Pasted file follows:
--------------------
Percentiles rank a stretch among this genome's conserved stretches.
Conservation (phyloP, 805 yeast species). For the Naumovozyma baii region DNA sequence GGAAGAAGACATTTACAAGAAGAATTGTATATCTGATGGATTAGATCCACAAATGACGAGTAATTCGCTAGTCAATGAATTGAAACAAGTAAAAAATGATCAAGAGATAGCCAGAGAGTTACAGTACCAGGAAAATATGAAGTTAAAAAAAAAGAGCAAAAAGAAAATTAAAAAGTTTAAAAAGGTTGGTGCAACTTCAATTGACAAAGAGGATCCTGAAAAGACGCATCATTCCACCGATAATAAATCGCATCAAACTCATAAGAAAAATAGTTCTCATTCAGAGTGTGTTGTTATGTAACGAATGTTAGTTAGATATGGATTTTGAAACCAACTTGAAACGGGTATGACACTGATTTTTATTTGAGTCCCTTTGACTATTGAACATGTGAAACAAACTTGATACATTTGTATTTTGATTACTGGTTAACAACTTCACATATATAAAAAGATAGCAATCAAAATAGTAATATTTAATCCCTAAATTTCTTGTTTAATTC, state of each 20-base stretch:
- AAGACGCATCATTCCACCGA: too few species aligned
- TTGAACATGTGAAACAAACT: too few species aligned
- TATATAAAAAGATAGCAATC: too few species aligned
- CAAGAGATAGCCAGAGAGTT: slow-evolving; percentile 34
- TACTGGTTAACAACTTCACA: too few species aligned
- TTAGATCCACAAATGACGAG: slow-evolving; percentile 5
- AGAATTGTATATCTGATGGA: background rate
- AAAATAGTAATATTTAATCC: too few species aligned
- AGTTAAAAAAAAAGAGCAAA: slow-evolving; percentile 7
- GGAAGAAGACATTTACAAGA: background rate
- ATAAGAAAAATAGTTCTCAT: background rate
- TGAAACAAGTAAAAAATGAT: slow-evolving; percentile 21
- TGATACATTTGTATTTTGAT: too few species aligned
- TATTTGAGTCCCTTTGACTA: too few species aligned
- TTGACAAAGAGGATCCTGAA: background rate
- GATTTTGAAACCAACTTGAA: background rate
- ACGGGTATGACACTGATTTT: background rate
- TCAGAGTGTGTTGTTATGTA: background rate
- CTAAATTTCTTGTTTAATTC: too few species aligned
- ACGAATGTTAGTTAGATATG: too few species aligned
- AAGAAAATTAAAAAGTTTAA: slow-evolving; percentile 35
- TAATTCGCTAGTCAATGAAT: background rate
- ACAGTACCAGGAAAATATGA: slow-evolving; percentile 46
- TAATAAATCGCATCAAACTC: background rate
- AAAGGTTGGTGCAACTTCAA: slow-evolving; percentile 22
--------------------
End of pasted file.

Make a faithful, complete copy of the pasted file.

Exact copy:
Percentiles rank a stretch among this genome's conserved stretches.
Conservation (phyloP, 805 yeast species). For the Naumovozyma baii region DNA sequence GGAAGAAGACATTTACAAGAAGAATTGTATATCTGATGGATTAGATCCACAAATGACGAGTAATTCGCTAGTCAATGAATTGAAACAAGTAAAAAATGATCAAGAGATAGCCAGAGAGTTACAGTACCAGGAAAATATGAAGTTAAAAAAAAAGAGCAAAAAGAAAATTAAAAAGTTTAAAAAGGTTGGTGCAACTTCAATTGACAAAGAGGATCCTGAAAAGACGCATCATTCCACCGATAATAAATCGCATCAAACTCATAAGAAAAATAGTTCTCATTCAGAGTGTGTTGTTATGTAACGAATGTTAGTTAGATATGGATTTTGAAACCAACTTGAAACGGGTATGACACTGATTTTTATTTGAGTCCCTTTGACTATTGAACATGTGAAACAAACTTGATACATTTGTATTTTGATTACTGGTTAACAACTTCACATATATAAAAAGATAGCAATCAAAATAGTAATATTTAATCCCTAAATTTCTTGTTTAATTC, state of each 20-base stretch:
- AAGACGCATCATTCCACCGA: too few species aligned
- TTGAACATGTGAAACAAACT: too few species aligned
- TATATAAAAAGATAGCAATC: too few species aligned
- CAAGAGATAGCCAGAGAGTT: slow-evolving; percentile 34
- TACTGGTTAACAACTTCACA: too few species aligned
- TTAGATCCACAAATGACGAG: slow-evolving; percentile 5
- AGAATTGTATATCTGATGGA: background rate
- AAAATAGTAATATTTAATCC: too few species aligned
- AGTTAAAAAAAAAGAGCAAA: slow-evolving; percentile 7
- GGAAGAAGACATTTACAAGA: background rate
- ATAAGAAAAATAGTTCTCAT: background rate
- TGAAACAAGTAAAAAATGAT: slow-evolving; percentile 21
- TGATACATTTGTATTTTGAT: too few species aligned
- TATTTGAGTCCCTTTGACTA: too few species aligned
- TTGACAAAGAGGATCCTGAA: background rate
- GATTTTGAAACCAACTTGAA: background rate
- ACGGGTATGACACTGATTTT: background rate
- TCAGAGTGTGTTGTTATGTA: background rate
- CTAAATTTCTTGTTTAATTC: too few species aligned
- ACGAATGTTAGTTAGATATG: too few species aligned
- AAGAAAATTAAAAAGTTTAA: slow-evolving; percentile 35
- TAATTCGCTAGTCAATGAAT: background rate
- ACAGTACCAGGAAAATATGA: slow-evolving; percentile 46
- TAATAAATCGCATCAAACTC: background rate
- AAAGGTTGGTGCAACTTCAA: slow-evolving; percentile 22